8. Bursick, R. J. (1988). Social disorganization and theories of crime and delinquency: Problems and prospects. Criminology, 26, 519–551.CrossRefGoogle Scholar
  9. Centers for Disease Control and Prevention. (2010). Youth risk behavior survey: Centers for disease control and prvention, national center for chronic disease prevention and health promotion.Google Scholar
  10. Chicago Public Schools. (2010). School & citywide reports. Retrieved March 19, 2010, 2010, from https://research.cps.k12.il.us/cps/accountweb/Reports/download.html
  11. Daniels, H., Holst, J., Lunt, I., & Ulsoe-Johansen, L. (1996). A comparative study of the relation between different models of pedagogic practice and constructs of deviance. Oxford Review of Education, 22, 63–77.CrossRefGoogle Scholar
  12. Duncan, S. C., Duncan, T. E., & Strycker, L. A. (2002). A multilevel analysis of neighborhood context and youth alcohol and drug problems. Prevention Science, 3, 125–133.PubMedCrossRefGoogle Scholar
  13. Ennett, S. T., Flewelling, R. L., Lindrooth, R. C., & Norton, E. C. (1997). School and neighborhood characteristics associated with school rates of alcohol, cigarette, and marijuana use. Journal of Health and Social Behavior, 38, 55–71.PubMedCrossRefGoogle Scholar
  14. Evans-Whipp, T., Beyers, J. M., Lloyd, S., Lafazia, A. N., Toumbourou, J. W., Arthur, M. W., et al. (2004). A review of school drug policies and their impact on youth substance use. Health Promotion International, 19, 227–234.PubMedCrossRefGoogle Scholar
  15. Flay, B. R., & Petraitis, J. (1994). The Theory of Triadic Influence: A new theory of health behavior with implications for preventive interventions. Advances in Medical Sociology, 4, 19–44.Google Scholar
  16. Hawkins, J. D., Catalano, R. F., & Miller, J. Y. (1992). Risk and protective factors for alcohol and other drug problems in adolescence and early adulthood—implications for substance-abuse prevention. Psychological Bulletin, 112, 64–105.PubMedCrossRefGoogle Scholar
  17. Hill, D. (1971). Peer group conformity in adolescent smoking and its relationship to affiliation and autonomy needs. Australian Journal of Psychology, 23, 189–199.CrossRefGoogle Scholar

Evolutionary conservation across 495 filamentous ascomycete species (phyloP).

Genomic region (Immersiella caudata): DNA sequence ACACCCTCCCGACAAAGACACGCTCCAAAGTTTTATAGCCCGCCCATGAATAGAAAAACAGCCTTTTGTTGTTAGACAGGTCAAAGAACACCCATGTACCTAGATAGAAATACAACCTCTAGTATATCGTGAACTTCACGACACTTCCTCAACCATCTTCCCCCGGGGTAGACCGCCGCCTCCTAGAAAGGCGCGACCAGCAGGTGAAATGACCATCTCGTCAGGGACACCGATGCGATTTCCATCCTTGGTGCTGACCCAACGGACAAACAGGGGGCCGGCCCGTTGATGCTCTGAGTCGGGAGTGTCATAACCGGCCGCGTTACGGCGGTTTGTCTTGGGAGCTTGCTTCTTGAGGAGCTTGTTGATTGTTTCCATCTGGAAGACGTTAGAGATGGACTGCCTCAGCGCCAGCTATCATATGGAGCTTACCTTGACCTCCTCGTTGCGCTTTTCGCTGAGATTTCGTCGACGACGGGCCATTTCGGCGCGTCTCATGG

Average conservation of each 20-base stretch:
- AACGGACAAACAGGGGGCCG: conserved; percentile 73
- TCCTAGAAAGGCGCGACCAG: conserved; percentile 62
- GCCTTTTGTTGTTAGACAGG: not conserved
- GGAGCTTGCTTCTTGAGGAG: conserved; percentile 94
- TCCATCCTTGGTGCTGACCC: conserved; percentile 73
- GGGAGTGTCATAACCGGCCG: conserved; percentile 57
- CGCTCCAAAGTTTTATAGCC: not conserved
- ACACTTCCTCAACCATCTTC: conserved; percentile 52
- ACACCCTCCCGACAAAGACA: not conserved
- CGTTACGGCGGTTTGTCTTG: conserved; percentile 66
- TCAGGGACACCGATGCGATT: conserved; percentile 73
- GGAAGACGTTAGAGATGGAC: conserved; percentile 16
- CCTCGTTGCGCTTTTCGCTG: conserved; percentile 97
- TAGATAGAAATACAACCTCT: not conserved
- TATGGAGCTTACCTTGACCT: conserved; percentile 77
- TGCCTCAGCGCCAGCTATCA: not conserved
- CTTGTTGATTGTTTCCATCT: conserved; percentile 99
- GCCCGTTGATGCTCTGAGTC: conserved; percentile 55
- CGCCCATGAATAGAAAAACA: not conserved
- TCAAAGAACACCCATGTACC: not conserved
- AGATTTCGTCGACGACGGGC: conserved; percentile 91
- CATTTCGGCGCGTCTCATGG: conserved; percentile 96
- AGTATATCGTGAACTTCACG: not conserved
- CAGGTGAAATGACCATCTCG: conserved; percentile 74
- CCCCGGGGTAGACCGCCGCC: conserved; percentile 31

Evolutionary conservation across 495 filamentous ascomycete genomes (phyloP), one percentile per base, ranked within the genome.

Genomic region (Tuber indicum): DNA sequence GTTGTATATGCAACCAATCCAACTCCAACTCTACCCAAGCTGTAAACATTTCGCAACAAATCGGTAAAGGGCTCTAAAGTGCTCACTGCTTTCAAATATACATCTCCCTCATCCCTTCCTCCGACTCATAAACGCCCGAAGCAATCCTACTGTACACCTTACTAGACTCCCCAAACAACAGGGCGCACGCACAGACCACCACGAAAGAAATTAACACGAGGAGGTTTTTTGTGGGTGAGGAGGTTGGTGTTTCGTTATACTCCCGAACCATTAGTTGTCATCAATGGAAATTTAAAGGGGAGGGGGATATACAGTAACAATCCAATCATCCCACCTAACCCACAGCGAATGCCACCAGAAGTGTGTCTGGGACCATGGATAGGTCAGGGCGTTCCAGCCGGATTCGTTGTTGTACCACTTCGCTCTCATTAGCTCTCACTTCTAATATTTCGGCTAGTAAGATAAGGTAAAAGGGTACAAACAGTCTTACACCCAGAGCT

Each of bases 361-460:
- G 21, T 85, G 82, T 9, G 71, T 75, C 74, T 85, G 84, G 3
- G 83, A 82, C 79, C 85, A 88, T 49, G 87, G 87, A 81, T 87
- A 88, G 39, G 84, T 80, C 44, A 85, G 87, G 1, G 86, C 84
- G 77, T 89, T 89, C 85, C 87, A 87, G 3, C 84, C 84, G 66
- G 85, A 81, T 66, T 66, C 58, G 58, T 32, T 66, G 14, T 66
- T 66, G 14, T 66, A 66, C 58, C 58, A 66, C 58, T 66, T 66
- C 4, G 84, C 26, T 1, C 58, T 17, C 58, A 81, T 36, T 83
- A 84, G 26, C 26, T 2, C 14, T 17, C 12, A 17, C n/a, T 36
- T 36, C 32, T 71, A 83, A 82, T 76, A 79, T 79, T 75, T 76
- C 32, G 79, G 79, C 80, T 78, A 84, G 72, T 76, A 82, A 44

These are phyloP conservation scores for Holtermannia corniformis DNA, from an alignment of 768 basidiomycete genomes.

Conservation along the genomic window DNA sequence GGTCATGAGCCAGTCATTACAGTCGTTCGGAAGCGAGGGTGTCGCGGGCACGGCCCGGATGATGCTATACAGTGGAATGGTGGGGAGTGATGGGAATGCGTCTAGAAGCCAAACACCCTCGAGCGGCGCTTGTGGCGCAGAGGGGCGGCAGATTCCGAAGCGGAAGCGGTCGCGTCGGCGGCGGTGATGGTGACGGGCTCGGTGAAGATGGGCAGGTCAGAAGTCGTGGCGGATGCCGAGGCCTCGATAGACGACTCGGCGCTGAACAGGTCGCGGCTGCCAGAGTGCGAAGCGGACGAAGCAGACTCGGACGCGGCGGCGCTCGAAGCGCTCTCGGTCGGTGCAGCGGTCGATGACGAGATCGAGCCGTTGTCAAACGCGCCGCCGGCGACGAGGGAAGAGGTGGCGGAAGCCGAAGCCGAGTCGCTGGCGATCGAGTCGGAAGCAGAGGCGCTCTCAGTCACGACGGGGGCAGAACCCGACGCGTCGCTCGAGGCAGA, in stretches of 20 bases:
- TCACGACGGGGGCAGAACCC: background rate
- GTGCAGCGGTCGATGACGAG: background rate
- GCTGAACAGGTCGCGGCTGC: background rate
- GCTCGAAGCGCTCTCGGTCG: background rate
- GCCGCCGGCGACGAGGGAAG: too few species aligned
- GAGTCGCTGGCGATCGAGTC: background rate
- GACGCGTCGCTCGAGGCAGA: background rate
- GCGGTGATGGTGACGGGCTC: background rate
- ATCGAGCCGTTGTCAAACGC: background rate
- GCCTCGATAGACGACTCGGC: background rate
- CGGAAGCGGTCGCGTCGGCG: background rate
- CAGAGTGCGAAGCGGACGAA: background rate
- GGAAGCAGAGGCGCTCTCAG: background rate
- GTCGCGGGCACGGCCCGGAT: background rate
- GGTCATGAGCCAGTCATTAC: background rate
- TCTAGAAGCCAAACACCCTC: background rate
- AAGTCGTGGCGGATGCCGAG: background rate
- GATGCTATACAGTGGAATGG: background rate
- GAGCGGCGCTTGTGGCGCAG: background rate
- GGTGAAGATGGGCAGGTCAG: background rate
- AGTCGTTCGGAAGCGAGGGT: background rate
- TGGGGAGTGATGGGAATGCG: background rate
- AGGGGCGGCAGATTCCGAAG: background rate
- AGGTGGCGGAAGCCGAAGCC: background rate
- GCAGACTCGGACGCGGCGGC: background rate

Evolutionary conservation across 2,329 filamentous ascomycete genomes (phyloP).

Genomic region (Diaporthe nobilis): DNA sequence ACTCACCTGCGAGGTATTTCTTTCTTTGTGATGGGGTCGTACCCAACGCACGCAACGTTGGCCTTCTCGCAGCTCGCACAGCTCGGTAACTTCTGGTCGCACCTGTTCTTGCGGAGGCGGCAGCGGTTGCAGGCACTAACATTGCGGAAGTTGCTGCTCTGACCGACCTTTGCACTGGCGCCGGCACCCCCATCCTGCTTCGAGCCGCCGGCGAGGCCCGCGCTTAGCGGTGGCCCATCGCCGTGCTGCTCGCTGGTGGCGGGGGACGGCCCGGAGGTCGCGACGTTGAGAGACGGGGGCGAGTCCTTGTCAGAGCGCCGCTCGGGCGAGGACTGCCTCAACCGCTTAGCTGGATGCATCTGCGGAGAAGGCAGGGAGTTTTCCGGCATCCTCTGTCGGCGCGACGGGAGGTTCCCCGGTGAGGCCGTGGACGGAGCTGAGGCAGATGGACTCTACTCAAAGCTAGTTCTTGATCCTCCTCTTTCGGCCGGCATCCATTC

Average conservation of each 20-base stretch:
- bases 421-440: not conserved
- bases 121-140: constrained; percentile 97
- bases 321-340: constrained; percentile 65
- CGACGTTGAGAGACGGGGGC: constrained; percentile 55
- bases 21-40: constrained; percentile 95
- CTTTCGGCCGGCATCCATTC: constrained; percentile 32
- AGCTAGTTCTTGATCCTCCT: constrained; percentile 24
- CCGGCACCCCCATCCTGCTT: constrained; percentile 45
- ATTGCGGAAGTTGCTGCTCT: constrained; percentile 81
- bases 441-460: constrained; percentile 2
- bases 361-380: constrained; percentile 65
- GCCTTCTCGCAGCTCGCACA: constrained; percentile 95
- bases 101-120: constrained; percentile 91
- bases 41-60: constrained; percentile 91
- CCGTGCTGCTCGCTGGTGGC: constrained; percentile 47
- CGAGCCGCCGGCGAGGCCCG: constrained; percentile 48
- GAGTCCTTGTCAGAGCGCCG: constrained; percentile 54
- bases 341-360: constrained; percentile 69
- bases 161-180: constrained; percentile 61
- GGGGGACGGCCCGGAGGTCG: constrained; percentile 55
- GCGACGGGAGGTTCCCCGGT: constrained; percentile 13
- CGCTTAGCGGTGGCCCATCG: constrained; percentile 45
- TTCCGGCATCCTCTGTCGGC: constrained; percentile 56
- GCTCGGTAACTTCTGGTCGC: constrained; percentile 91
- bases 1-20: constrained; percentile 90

18. Hill, T. D., & Angel, R. J. (2005). Neighborhood disorder, psychological distress, and heavy drinking. Social Science & Medicine, 61, 965–975.CrossRefGoogle Scholar
  19. Johnston, L. D., O’Malley, P., Bachman, J. G., & Schulenberg, J. (2009). Monitoring the Future national results on adolescent drug use: Overview of key findings, 2008. Bethesda, MD: National Institute on Drug Abuse.Google Scholar
  20. Klem, A. M., & Connell, J. P. (2004). Relationships matter: Linking teacher support to student engagement and achievement. Journal of School Health, 74, 262–273.PubMedCrossRefGoogle Scholar
  21. Komro, K. A., & Toomey, T. L. (2002). Strategies to prevent underage drinking. Alcohol Research & Health, 26, 5–14.Google Scholar
  22. Komro, K. A., Perry, C. L., Veblen-Mortenson, S., Bosma, L. M., Dudovitz, B. S., Williams, C. L., et al. (2004). Brief report: The adaptation of Project Northland for urban youth. Journal of Pediatric Psychology, 29, 457–466.PubMedCrossRefGoogle Scholar
  23. Komro, K. A., Perry, C. L., Veblen-Mortenson, S., Farbakhsh, K., Toomey, T. L., Stigler, M. H., et al. (2008). Outcomes for a randomized controlled trial of a multi-component alcohol use preventive intervention for urban youth: Project Northland Chicago. Addiction, 103, 606–618.PubMedCrossRefGoogle Scholar